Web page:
U.S. Says Israel Gas May Help Europe Diversify From Russian Fuel

  • Israel natural gas fields potentially largest in Mediterranean
  • Gas exports can be used in `strategic way' in region, beyond

Moniz: Israel Should Develop Its Offshore Nat Gas Fields

Israel’s offshore natural gas fields, potentially the largest in the Mediterranean Sea, could boost energy trade in the region and even help Europe diversify away from Russian fuel, according to U.S. Energy Secretary Ernest Moniz.

The U.S. hopes Israel can resolve domestic challenges blocking development of its Mediterranean gas field “in a timely way,” considering that they contain substantial quantities for exports, Moniz said in an interview with Bloomberg Television. Israel’s gas exports “can be used in a strategic way” in the region and beyond, he said.

“First and foremost there is a very clear economic and energy security benefit to producing the field,” Moniz said. Gas from Israel can be shipped to Turkey, where it can be pumped through pipeline networks from the Caspian Sea to Europe, he said. Israeli gas can help in “diversifying supplies away from Russia for Europe.” Israel can also export gas to its Arab neighbors, such as Egypt and Jordan, he said.

$20 billion

Israel’s development of the $20 billion Leviathan gas field faces new delays following a decision last month by the country’s highest court blocking the government’s proposal to prevent major regulatory changes for 10 years. Houston-based Noble Energy Inc., which is leading the project, saw its shares plummet nearly 8 percent and the company was downgraded to hold from buy at Tudor Pickering Holt & Co., on the basis that the ruling may put its expansion at risk.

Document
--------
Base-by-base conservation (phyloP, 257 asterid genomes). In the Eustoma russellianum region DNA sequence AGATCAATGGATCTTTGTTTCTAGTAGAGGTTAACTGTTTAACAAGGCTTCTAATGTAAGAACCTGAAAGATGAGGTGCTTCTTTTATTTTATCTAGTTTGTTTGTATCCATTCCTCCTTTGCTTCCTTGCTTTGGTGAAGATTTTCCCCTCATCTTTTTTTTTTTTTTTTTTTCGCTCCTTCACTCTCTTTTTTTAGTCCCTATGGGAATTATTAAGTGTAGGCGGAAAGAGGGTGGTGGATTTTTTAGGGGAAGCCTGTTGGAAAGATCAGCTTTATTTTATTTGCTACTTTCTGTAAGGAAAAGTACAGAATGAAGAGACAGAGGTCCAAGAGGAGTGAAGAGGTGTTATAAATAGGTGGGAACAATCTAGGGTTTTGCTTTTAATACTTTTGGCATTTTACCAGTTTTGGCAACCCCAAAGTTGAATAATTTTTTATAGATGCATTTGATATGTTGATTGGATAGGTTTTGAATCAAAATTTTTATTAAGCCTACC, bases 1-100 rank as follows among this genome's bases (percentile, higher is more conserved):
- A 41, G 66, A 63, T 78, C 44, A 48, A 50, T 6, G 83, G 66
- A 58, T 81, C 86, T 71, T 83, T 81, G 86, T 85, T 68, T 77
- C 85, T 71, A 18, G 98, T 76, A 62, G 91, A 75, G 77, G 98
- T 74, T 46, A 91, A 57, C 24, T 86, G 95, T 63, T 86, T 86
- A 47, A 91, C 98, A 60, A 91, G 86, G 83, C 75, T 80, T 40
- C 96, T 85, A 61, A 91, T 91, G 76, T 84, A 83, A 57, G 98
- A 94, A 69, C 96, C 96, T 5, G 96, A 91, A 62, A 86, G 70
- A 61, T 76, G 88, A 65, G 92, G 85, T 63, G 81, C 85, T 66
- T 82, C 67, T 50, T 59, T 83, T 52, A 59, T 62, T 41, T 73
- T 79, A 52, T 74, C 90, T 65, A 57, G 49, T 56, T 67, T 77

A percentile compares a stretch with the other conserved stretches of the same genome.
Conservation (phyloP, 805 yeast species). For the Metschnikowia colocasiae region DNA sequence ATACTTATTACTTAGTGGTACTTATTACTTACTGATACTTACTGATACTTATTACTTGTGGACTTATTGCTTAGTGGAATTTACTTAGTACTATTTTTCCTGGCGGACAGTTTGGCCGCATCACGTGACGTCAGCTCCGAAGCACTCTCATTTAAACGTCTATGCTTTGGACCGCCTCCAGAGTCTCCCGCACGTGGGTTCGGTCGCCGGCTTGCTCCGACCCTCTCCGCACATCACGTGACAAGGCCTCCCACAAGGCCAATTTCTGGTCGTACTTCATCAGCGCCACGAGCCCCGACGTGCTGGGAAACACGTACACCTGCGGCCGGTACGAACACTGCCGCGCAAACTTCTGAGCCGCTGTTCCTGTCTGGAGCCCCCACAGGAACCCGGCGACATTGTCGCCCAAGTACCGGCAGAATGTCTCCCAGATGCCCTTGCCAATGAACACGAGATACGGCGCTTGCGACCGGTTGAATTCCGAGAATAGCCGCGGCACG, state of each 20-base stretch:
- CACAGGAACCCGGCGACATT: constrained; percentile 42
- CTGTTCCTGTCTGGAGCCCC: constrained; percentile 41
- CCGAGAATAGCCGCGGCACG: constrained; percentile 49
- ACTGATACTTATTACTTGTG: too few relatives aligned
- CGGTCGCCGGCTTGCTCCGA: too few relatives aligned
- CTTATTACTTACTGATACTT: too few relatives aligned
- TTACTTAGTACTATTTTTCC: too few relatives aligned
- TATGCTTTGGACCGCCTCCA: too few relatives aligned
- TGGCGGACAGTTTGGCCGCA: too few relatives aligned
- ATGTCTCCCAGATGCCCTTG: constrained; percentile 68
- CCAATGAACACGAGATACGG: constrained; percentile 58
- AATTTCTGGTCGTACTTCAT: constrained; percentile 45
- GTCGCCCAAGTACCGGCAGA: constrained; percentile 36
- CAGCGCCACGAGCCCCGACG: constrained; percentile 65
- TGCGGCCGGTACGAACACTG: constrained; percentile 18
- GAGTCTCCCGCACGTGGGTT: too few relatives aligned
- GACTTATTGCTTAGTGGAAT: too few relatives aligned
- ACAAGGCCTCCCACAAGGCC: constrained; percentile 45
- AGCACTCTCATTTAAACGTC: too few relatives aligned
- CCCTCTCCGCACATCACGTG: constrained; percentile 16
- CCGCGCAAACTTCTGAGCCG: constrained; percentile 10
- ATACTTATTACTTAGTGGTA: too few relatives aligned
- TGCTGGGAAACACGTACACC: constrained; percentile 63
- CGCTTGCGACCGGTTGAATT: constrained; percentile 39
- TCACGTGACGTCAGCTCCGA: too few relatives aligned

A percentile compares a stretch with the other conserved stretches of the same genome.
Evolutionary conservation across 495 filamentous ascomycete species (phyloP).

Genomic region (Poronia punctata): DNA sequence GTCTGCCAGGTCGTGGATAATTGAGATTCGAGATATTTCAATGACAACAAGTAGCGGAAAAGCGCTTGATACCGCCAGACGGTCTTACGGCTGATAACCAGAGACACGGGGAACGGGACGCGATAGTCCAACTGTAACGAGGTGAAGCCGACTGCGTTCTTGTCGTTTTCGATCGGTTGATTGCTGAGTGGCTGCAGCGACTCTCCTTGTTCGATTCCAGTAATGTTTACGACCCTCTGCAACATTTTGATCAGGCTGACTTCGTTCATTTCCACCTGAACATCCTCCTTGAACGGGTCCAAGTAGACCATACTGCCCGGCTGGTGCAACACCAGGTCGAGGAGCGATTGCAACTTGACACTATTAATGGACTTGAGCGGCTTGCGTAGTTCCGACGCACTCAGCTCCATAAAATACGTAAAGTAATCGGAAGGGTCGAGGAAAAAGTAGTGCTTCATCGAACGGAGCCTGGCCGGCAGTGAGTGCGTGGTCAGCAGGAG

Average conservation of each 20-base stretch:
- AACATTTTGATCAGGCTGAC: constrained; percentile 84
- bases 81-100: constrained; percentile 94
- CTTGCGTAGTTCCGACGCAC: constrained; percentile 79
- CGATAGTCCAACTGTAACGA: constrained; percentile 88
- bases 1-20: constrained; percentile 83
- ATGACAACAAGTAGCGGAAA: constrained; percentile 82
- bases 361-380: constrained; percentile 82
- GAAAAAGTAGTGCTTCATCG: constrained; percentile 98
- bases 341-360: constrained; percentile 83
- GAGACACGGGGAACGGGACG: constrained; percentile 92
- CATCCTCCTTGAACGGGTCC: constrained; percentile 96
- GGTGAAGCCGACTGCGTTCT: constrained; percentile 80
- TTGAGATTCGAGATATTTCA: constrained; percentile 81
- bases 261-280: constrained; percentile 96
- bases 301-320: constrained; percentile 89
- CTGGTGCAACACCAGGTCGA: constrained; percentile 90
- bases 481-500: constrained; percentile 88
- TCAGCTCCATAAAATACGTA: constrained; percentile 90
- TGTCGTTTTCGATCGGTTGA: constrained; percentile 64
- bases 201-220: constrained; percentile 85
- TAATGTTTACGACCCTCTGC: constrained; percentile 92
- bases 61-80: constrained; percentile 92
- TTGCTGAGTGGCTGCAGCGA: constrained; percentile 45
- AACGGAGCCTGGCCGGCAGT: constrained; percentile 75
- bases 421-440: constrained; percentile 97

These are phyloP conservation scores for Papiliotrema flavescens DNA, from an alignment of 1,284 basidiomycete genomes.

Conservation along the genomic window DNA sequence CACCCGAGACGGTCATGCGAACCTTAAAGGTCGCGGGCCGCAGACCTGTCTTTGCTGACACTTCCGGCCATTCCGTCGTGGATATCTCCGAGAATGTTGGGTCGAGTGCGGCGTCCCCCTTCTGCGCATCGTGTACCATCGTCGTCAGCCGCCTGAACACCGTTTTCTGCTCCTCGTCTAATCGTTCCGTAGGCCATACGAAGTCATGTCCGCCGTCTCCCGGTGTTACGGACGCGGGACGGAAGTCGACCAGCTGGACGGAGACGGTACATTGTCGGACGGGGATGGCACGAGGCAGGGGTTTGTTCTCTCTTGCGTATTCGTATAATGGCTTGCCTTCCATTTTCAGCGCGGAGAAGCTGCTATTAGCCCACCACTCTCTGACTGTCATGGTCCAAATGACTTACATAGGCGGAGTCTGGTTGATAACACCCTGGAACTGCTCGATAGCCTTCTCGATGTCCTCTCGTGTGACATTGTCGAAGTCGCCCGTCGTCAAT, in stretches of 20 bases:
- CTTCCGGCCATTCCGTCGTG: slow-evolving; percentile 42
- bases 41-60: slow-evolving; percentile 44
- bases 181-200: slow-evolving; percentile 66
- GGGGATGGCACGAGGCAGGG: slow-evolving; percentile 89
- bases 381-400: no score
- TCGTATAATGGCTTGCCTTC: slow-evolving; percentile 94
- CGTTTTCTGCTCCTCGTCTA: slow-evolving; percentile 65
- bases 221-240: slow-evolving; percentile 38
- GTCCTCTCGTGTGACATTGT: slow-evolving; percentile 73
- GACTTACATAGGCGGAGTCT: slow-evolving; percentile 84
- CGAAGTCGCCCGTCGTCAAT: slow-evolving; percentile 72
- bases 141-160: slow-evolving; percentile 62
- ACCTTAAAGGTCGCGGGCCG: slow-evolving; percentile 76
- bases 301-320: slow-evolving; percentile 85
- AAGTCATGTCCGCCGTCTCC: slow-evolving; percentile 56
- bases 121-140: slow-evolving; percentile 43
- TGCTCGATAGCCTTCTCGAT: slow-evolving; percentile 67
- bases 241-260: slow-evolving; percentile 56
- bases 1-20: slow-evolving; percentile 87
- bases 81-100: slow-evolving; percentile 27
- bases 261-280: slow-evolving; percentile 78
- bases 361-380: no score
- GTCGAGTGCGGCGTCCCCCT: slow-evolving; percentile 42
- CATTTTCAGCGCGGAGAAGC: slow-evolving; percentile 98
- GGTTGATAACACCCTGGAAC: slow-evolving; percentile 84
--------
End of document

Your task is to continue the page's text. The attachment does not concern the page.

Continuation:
“The U.S. has a strong interest in this because energy security is a collective enterprise,” Moniz said. Companies that are going to be engaged in this or other future fields are “clearly going to want to understand also the opportunities for export markets.”

The natural gas discovered off Israel’s Mediterranean coast is sufficient to meet the country’s energy’s needs for decades, with surplus for export, developers say. The Tamar field holds about 10.8 trillion cubic feet of gas and Leviathan about twice that amount. The developers have signed deals to export fuel to neighboring Jordan, and have been in negotiations to ship fuel to Egyptian plants where it would be converted to liquid natural gas for possible export to Europe.

Iran Deal

Moniz, a key negotiator for the U.S. administration on the agreement to curb Iran’s nuclear ambitions, said Prime Minister Benjamin Netanyahu now accepts the agreement after denouncing it in a speech to Congress last year as a threat to Israel’s existence. The agreement “was focused exclusively on removing the existential threat of a nuclear weapon,” Moniz said.

Moniz spent two days this week in Israel where he signed an agreement with Energy Minister Yuval Steinitz to expand cooperation on alternative fuels and water desalination.

The Iran deal has allowed the Islamic Republic to increase crude supplies, with a “fair amount of reserves” being marketed, he said. The Persian Gulf country still faces challenges in attracting about $150 billion in investment needed to rehabilitate its energy industry and boost production to pre-sanctions levels, he said.

“I just don’t see how those resources are going to be attracted on a very short time scale,” he said. “I think they will build up and they will build up over time. How fast it goes, I can’t say, but we do know the capital requirements are quite significant.”

It is “hard to imagine” that Iran would join a proposal for a crude output freeze by members of the Organization of Petroleum Exporting Countries and other producers to help curb the global glut. Iran has been explicitly saying that it has no intention to restrain its attempt to ramp up crude production to recapture market, he said.

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